Without understanding learning differences and learning disabilities, it is easy to attribute those differences to lower intelligence. It is very common for children with learning disabilities to consider themselves stupid, even when they are average or above average intelligence. With my family, we go out of our way to candidly discuss how everyone has strengths and weaknesses, even myself and my husband.

Often it is easy to talk about our strengths but talking about our weaknesses is equally as important. We make it as even and matter of fact as we can, because there is a potential for hard feelings. Math is hard for one sibling, but public speaking is hard for another. Both struggle and both work toward getting better.

By the way, it can be difficult, embarrassing, and humbling to speak of your own weaknesses to your children. But I feel it is important. You can scribe for both of your twins. The purpose of a science worksheet is to reinforce the learning. You can also adapt the curriculum to remove the need for writing or can look for another curriculum that has less or no writing but rather uses other methods to reinforce the learning. But you can also explain to your children that it is important for each to learn where he or she is at, that learning happens when we are just a little stretched, when things are mostly comfortable but just a bit hard.

That will mean in some things one will do harder work than the other. Think of an activity that your children are good at, like maybe swimming, bike riding, video games, or model building. Would it be fair because 2nd-grade kids love that word to have the other kids go swimming in the deep end, or start the video game on level 20, or otherwise jump into the advanced stuff your children have success with? Would it be fair for your children to stick to the easy levels, staying in the shallow water or only playing on level 1, just because that is the level these other kids need? Neither is fair.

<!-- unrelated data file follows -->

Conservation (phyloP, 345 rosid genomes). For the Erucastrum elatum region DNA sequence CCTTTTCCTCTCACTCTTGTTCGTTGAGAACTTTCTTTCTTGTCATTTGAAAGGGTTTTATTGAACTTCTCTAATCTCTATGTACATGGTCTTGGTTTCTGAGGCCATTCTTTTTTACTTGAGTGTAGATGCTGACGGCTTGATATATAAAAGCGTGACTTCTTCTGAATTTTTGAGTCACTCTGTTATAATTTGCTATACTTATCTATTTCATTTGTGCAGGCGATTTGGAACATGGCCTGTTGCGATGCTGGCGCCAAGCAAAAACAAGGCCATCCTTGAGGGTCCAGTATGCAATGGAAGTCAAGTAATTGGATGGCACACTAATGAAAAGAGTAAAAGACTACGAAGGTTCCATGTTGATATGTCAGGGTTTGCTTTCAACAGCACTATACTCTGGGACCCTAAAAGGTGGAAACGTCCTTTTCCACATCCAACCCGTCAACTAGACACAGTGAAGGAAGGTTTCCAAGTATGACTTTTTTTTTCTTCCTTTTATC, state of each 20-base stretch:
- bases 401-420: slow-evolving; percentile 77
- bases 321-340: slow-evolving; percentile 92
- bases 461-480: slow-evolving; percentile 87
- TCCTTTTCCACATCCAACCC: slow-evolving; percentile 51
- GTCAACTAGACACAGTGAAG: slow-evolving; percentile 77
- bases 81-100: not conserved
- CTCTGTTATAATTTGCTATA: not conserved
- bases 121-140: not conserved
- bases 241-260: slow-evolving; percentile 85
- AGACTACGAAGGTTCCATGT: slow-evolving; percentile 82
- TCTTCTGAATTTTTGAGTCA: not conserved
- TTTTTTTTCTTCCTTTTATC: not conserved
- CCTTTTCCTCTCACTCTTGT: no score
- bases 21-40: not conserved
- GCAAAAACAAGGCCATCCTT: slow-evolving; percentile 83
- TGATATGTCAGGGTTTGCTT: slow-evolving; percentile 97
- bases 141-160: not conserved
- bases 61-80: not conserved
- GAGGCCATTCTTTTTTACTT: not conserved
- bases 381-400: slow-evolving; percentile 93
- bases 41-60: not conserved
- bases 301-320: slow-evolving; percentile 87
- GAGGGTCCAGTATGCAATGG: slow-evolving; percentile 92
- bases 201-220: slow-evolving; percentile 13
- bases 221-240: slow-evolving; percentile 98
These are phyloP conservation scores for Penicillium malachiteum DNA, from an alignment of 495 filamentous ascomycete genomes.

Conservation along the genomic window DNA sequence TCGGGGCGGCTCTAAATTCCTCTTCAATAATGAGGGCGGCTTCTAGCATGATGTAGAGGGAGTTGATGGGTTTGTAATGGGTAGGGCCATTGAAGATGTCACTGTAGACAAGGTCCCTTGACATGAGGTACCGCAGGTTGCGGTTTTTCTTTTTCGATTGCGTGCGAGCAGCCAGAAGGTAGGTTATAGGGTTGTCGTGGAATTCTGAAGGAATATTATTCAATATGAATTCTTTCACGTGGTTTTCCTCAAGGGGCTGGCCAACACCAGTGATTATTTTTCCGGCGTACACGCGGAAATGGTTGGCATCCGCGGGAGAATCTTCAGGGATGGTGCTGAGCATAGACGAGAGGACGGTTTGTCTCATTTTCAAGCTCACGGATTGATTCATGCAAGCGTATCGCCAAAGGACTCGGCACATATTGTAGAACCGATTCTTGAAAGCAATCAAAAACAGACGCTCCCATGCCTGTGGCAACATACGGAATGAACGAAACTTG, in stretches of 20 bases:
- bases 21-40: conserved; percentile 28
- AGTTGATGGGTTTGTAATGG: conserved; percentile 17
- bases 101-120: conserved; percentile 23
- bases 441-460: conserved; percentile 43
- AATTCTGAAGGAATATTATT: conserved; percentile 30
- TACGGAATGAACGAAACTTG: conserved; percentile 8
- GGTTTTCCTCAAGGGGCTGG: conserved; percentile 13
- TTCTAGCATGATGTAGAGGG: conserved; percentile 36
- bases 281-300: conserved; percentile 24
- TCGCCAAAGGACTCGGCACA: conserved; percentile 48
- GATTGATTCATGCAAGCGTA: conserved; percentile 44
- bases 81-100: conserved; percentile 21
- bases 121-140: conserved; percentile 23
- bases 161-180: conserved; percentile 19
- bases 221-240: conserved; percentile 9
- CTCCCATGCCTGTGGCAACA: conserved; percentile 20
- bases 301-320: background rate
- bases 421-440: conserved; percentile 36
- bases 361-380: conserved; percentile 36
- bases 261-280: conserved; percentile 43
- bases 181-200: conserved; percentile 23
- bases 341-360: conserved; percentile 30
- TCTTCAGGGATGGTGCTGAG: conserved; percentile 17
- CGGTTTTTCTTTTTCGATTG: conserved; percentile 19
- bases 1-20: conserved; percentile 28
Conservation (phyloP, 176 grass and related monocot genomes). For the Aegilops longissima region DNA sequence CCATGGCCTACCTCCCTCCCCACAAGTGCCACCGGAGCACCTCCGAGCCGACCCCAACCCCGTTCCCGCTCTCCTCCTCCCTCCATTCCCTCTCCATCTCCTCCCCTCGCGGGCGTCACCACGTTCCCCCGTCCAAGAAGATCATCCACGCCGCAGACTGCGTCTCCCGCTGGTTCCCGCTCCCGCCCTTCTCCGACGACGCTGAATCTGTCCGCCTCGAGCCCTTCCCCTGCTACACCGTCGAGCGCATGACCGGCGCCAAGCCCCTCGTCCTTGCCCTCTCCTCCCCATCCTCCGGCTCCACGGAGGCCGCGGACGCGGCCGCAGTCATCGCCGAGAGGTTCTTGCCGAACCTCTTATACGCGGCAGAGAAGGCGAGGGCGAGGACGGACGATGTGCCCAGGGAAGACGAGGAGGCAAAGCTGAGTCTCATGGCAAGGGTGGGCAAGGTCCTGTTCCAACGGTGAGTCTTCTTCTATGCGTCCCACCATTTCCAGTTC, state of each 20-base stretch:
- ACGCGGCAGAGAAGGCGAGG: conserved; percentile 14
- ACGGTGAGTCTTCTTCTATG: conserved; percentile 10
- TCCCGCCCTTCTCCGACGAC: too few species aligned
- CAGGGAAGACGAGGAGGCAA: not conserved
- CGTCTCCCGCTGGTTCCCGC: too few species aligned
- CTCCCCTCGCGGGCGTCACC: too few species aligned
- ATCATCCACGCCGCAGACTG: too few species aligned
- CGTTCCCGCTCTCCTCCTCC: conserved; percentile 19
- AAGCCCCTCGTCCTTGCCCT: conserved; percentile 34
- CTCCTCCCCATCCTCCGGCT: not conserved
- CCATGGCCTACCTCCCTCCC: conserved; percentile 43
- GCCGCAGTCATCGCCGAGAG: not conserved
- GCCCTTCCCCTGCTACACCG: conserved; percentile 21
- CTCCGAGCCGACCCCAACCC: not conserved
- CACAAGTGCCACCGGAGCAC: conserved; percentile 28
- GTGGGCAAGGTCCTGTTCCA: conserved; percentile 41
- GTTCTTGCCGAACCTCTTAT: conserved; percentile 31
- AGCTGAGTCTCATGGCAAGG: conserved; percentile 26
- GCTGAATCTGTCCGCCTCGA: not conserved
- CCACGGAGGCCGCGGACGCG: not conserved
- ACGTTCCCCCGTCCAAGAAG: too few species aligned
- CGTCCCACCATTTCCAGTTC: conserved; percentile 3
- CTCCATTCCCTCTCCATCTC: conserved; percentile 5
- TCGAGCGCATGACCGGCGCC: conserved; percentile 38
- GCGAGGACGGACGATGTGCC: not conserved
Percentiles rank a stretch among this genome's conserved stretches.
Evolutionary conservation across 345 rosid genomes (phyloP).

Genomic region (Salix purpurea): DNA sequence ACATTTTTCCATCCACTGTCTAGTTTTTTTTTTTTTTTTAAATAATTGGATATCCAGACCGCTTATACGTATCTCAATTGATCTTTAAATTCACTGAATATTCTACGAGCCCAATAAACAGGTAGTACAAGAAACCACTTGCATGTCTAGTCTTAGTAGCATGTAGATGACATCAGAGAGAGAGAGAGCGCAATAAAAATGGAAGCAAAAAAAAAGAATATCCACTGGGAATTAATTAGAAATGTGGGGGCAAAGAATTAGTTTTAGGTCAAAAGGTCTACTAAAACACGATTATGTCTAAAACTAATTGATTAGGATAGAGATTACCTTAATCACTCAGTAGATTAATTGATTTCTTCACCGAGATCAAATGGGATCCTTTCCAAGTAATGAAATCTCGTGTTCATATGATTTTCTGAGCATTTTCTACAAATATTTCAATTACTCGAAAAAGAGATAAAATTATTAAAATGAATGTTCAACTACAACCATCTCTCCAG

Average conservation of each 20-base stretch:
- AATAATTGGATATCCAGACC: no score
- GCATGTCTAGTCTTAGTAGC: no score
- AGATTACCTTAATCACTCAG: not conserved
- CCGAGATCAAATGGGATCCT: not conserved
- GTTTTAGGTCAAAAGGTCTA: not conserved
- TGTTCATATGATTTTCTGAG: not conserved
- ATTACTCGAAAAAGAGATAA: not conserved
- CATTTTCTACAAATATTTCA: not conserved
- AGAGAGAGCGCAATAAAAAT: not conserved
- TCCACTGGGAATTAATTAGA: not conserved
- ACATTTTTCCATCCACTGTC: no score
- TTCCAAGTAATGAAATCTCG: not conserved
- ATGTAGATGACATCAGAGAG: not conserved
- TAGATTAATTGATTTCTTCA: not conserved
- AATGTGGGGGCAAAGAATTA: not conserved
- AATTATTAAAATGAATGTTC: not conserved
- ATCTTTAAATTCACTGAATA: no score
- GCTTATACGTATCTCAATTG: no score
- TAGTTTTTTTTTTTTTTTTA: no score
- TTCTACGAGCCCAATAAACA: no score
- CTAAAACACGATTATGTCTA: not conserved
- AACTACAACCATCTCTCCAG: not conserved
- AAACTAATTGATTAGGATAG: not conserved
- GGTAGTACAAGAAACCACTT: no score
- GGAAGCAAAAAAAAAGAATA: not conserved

Fair is allowing both groups of kids to be at their own levels and cheering each other on. It should be the same for academics too. It does sound to me that your child that struggles with writing is mastering the concepts and is ready to move on. However, I do recommend you consider separating your twins in the teaching of things that the one struggles with. This will have a two-fold benefit. Firstly, it will allow the non-struggling brother to move on at his own pace and will allow the other to spend as much time as he needs to improve his abilities. You are likely not making overt comparisons between the two, but he definitely is.

Devin, This level of anxiety and difficulty with writing can be helped, even with a teen or adult learner. However, it usually requires a different approach to learning writing than the approach that has not worked for the student previously. The student needs to be taught how to organize his or her thoughts even before any writing is ever begun. There are different approaches to this. One popular one is the use of graphic organizers, such a mind mapping or brainstorming webs, where one central idea is connected with others with bubbles and lines all over a page.

Another option, one that helped two of my children that struggled with this, is the approach taught by the Institute for Excellence in Writing, a writing curriculum provider for homeschools and classrooms. One of my children was a freshman in college and struggling with English when I first learned the Institute for Excellence in Writing methods, but the approach was as helpful for her as for my much younger children. Then they must practice this pre-writing organization until it becomes natural for them. Then the actual writing of sentences and paragraphs will be straightforward and surprisingly easy.

It is when they try to do the thinking and organizing only after they start writing that the blank page is impossible to fill. My son is in the Grade 7. He has all the the signs.